New Zealand is once again on high alert following reports of a “strong” earthquake that struck earlier today on the nation’s north island, registering around 6.2 on the Richter scale and sending residents ducking for cover.

The quake struck at around 3:20pm local time, at a depth of just over 200kms, with an epicentre around 25km south-west of the town of Taumarunui, which is around halfway between Wellington and Auckland.

While shaking was largely not felt in Auckland, in the Kiwi capital it was a different story.

Remarkably, New Zealand parliament was sitting at the time the quake struck, meaning the exact moment Parliament House begun shaking was caught on film. Rather than panic, however, those in the house at the time reacted like this sorta thing happens all the time. Which, fair play to them, it more or less does.

NZ National Party MP Alfred Ngaro was addressing Parliament when the earthquake struck, gamely ploughing ahead with his speech for several seconds until deputy speaker Anne Tolley brought proceedings to halt and calmly suggested “we might be best to suspend the sitting for a few moments.”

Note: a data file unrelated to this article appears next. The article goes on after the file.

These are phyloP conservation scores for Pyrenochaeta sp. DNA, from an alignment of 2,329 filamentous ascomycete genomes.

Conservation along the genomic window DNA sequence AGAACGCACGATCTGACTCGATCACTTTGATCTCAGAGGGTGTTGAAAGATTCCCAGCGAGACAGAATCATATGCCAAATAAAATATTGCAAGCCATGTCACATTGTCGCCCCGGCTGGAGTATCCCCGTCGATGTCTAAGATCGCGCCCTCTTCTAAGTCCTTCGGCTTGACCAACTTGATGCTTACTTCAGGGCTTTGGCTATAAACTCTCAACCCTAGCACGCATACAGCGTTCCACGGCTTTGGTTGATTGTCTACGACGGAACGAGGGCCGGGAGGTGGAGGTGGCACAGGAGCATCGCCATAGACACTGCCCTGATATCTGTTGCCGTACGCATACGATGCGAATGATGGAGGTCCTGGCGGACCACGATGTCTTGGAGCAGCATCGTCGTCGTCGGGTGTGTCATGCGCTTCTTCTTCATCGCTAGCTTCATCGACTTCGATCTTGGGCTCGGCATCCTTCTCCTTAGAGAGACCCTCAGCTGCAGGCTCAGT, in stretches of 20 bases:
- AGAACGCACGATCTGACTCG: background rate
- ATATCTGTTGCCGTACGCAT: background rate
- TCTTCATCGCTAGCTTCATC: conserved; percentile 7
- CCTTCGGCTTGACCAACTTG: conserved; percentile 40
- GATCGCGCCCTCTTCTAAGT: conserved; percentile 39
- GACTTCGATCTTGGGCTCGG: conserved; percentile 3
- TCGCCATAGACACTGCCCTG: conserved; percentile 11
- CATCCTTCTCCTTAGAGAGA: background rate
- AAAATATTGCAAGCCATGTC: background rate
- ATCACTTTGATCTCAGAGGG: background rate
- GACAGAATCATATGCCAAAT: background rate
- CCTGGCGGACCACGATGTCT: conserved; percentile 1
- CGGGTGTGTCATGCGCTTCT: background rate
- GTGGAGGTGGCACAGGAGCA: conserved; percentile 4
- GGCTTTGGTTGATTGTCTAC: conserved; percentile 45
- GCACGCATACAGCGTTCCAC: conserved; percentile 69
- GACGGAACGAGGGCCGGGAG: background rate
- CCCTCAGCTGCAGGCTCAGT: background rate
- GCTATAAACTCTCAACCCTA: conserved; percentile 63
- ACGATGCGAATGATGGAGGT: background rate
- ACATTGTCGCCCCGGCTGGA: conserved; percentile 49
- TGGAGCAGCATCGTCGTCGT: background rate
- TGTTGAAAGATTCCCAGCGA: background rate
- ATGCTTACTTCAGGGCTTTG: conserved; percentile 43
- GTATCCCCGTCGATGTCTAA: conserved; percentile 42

Unbelievable and incredibly blessed scenes right there.

There’s no reports of widespread damage as a result of the quake – which was the largest one recorded in New Zealand since a 6.6 magnitude quake struck in the South Tasman Sea to the north-west of Auckland Island in July of last year – and Civil Defence authorities confirmed there was no threat of tsunami at this time.

And if you’re wondering how ordinary New Zealanders closer to the epicentre of the quake reacted, one apparently looked at the shaking of the ground, scoffed, and decided to leave what amounts to a bad Yelp review.

Kiwis. Absolutely bloody love ’em.